Nic Batum’s return from a sore Achilles could change the Charlotte Hornets’ opening-night lineup Wednesday.
Meanwhile, the Hornets did several transactions Saturday to address the status of rookies Caleb Martin and Jalen McDaniels.
Veteran guard-forward Batum missed the last three of five preseason games with soreness in his right Achilles tendon. He was cleared for full participation in practice Saturday, and coach James Borrego indicated Batum could return to the starting lineup for the regular-season opener Wednesday against the Chicago Bulls.
Borrego said he’s not yet ready to declare the starting five that finished the preseason — Terry Rozier, Dwayne Bacon, Miles Bridges, PJ Washington and Cody Zeller — the starters Wednesday.
“I want to see Monday a few different (lineup) combinations. Nic did go today, so he is a factor in that,’ said Borrego, adding that Batum looked good Saturday for his first full practice back in nearly two weeks.
Rookie Washington replaced Batum in the starting lineup in the preseason game Oct. 11 against the Philadelphia 76ers. Washington, the 12th overall pick in June’s draft, has been the nicest surprise of the Hornets’ preseason. He averaged 12.2 points and shot 63 percent from the field and 50 percent from 3-point range.
If Batum went back into the starting lineup, it doesn’t necessarily mean Washington would be the one moving back to the second unit. Because the 6-9 Batum plays both guard and forward, Borrego could hypothetically move Washington, Bridges or Bacon to open a starting spot.
If Batum does move back into the starting lineup, it would be about adding ball-movement, defense and experience to a young group in the midst of a rebuild. Center Zeller is the only current Hornets starter with extensive NBA starting experience.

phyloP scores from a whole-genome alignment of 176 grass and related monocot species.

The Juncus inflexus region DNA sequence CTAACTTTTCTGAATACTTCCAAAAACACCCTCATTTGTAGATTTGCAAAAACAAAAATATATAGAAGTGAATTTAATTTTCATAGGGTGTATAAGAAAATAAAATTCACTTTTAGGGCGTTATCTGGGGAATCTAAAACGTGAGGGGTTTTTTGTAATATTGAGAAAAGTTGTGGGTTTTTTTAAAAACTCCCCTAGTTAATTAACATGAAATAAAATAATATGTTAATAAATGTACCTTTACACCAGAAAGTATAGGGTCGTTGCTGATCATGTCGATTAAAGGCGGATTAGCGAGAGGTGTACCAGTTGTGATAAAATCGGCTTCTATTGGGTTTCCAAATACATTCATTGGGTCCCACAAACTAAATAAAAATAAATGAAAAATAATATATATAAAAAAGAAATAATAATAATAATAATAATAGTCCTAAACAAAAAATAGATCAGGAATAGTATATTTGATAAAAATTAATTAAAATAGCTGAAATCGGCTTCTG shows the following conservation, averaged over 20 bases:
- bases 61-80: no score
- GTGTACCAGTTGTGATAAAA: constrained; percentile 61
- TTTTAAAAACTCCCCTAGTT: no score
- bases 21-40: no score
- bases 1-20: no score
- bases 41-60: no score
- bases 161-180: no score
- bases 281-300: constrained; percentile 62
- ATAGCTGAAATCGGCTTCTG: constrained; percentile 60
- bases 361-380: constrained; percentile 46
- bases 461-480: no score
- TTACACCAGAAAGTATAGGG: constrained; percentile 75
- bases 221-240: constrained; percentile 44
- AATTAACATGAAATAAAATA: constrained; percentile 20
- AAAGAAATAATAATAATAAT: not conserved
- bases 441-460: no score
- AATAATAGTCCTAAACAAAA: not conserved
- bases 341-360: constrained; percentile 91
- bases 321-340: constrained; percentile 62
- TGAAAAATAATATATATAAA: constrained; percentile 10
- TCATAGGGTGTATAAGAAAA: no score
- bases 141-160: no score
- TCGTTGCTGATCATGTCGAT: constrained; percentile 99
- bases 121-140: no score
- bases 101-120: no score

Caleb Martin gets new contract
The Hornets signed Caleb Martin to a multi-year contract and shifted Jalen McDaniels into a two-way contract slot, after waiving Ahmed Hill.
Martin, twin brother of Hornets draftee Cody Martin, signed with the Hornets over the summer after not being drafted in June. He played the fifth-highest minutes among Hornets in the preseason (20.6 per game) and averaged 9.6 points on 43 percent shooting from the field.
The Martin twins grew up in Mocksville and played at N.C. State before transferring to Nevada. The Hornets drafted Cody in the second round, 36th overall. Cody, who signed a three-year contract in July, missed part of the preseason with an ankle sprain. While Cody and Caleb are both 6-7 guard-forwards, Caleb is considered the better shooter-scorer and Cody the better facilitator.
The Hornets selected San Diego State forward McDaniels with the second of their two second-round picks (52nd overall). He signed midway through the preseason. Converting McDaniels to one of two Hornets two-way contracts allows the Hornets to control McDaniels’ rights while he develops primarily with the G-League Greensboro Swarm
The Hornets signed Hill to a two-way contract in early September, after he played well for the Brooklyn Nets’ summer-league team in Las Vegas. The Hornets’ other two-way contract went to Washington State forward Robert Franks, who played little in the preseason (averaging 6.2 minutes and three points in three game appearances).